“Our lives begin to end the day we become silent about things that matter”
Martin Luther King Jr.
When the financial services industry reached rock bottom through countless scandals, it cleaned up its act by licensing the players. I would argue that a similar situation now exists with our democratic process and similar medicine is needed to return the public’s trust and support.
There are many good people who enter politics to make a contribution to improving the lot of Society and who’s innocence is quickly lost when confronted with the reality of ‘Club Westminster’ and its workings. If we add to this the corrupting influence power can have upon human fallibility we get to the cause of so many of the problems we now face.
There is only one antidote to our current dilemmas, I believe, and that is greater accountability from MPs in how they conduct themselves, which the current system is incapable of achieving. Licensing every elected Member of Parliament can do this job in the same way it has done for financial advisors. If you mess up you lose your licence, with either a yellow card (for weeks), red card (for months) or black card (out of the game forever), depending upon the offence.
(Stephen Dorrell’s flagrant abuse of privilege, in becoming an adviser to a company competing for a £1 Billion health contract, whilst still holding his seat in parliament, is a demonstration of everything that is rotten about today’s politics. In this situation, giving a big finger to democracy like this would result in the instant issue of a black card, I would suggest!)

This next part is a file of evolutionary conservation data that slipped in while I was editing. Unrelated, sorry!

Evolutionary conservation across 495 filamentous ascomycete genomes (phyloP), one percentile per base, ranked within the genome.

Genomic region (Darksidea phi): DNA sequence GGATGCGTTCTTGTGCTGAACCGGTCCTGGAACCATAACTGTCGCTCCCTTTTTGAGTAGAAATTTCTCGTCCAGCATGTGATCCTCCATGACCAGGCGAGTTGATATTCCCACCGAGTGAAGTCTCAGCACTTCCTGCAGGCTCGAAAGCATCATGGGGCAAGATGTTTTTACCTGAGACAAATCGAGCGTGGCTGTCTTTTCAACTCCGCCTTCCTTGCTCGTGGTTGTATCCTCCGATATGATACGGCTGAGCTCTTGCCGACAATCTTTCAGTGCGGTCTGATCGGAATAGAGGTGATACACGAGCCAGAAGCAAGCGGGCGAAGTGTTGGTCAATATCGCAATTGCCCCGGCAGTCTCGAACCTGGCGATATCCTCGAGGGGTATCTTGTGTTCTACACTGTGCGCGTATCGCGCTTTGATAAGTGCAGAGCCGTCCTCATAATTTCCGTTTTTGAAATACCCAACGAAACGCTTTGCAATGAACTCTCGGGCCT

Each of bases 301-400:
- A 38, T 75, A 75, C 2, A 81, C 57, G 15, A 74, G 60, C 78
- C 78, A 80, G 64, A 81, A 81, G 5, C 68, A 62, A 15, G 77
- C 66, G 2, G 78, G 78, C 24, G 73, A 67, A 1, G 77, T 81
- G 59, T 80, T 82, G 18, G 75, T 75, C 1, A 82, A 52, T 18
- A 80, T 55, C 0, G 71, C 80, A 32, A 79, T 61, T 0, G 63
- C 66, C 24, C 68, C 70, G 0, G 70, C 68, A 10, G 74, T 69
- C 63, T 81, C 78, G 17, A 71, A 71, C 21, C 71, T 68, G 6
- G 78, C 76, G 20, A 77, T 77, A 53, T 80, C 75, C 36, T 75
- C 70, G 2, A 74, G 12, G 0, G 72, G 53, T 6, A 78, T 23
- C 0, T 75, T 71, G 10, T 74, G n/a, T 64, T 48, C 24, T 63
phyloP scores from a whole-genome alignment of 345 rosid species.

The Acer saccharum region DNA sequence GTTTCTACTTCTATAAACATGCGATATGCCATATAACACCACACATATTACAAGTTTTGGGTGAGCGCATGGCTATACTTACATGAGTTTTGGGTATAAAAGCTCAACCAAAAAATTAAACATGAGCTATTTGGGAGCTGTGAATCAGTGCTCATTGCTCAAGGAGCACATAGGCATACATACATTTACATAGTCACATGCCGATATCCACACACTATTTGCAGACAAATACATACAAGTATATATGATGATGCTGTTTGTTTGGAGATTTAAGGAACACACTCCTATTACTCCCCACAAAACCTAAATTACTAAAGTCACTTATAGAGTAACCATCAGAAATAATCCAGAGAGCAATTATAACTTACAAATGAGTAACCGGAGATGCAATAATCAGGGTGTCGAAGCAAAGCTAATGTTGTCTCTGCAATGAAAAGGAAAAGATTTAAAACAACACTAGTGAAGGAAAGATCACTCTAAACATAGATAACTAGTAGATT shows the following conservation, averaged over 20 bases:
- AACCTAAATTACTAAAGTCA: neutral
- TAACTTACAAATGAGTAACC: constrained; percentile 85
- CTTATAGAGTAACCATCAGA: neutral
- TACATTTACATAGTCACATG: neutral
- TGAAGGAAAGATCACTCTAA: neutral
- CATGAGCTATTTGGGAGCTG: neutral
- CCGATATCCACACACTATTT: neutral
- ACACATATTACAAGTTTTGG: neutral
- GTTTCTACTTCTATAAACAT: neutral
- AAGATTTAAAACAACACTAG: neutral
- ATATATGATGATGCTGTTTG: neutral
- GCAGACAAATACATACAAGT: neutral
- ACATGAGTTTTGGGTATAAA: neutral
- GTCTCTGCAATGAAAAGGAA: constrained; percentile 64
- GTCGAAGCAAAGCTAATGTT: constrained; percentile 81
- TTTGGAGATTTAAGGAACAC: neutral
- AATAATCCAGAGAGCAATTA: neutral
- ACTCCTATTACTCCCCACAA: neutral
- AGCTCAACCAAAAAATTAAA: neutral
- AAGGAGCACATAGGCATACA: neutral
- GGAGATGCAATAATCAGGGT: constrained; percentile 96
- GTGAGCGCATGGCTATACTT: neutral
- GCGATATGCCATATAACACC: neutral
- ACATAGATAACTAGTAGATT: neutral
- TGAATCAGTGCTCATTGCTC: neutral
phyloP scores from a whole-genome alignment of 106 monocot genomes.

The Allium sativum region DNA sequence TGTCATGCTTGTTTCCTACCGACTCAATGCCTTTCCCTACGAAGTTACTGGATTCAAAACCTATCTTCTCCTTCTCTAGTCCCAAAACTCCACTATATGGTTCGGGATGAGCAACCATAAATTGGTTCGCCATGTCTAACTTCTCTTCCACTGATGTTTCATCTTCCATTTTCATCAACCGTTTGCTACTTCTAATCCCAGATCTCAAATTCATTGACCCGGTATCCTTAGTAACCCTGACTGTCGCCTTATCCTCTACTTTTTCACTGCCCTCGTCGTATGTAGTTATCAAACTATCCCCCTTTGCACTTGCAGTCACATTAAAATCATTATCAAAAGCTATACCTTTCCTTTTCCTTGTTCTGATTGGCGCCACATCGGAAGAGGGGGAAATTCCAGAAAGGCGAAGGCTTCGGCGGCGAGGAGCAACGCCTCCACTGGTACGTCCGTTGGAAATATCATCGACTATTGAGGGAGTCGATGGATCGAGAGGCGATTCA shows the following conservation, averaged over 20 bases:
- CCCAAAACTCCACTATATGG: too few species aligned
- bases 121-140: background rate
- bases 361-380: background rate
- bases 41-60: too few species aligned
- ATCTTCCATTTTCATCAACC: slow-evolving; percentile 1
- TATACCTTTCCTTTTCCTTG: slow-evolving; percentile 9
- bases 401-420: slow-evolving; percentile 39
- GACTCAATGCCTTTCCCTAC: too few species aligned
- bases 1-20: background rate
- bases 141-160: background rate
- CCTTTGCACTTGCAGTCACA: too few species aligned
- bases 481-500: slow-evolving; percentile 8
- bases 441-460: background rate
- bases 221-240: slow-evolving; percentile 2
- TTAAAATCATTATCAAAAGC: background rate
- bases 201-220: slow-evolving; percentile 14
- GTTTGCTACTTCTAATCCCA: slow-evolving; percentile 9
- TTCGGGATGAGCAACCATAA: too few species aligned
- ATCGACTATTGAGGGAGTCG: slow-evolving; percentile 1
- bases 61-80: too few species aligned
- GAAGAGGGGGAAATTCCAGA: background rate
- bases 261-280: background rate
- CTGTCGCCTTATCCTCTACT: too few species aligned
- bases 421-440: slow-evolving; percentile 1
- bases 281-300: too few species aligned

Licensing offers a threefold discipline. Firstly, the very threat of loss is a deterrent, having worked and studied to get the licence. In addition, having to face local constituents and explain why you are not in Parliament fighting their corner would be difficult, if not credibility destroying. Secondly, a returning ‘unfrocked’ MP would receive a ‘provisional’ licence and be monitored through an annual review of conduct carried out for two or three years before full reinstatement of the licence. Or alternatively, the inability to progress to higher office for a similar period would help rebuild personal humility and credibility. Thirdly, the professional respect of colleagues and the public for those holding an unblemished licence, plus public esteem which could only grow over the years.
Licensing alone is not sufficient however, as the current climate at Westminster could see abuses begin again. A clean sweep is necessary to improve the overall image of politics in my opinion. That would require closing down ‘Club Westminster’, bringing about the ending of an environment of abuse that has caused the deteriorating elector trust of the present (and outdated) political system. These magnificent buildings must be restored to their former glory and handed over to tourism, where they have already earned their keep.
This would then offer the opportunity for a new purpose built complex somewhere away from Westminster, making a complete break with the past and creating a whole new fresh start for government and democracy. Its primary purpose would be to bring the people into the process of managing our country with the use of modern technological communications. (Something I will go into in a separate blog.)
It would include a state of the art debating chamber, convenient purpose built accommodation for MPs, with supporting facilities for the long hours many of them conscientiously put in. There would be full media facilities – which they pay for! The introduction of a prepaid card with limits, as part of the ‘MP licensing process’, would manage their legitimate other expenses. All of which would bring down the running costs of government considerably.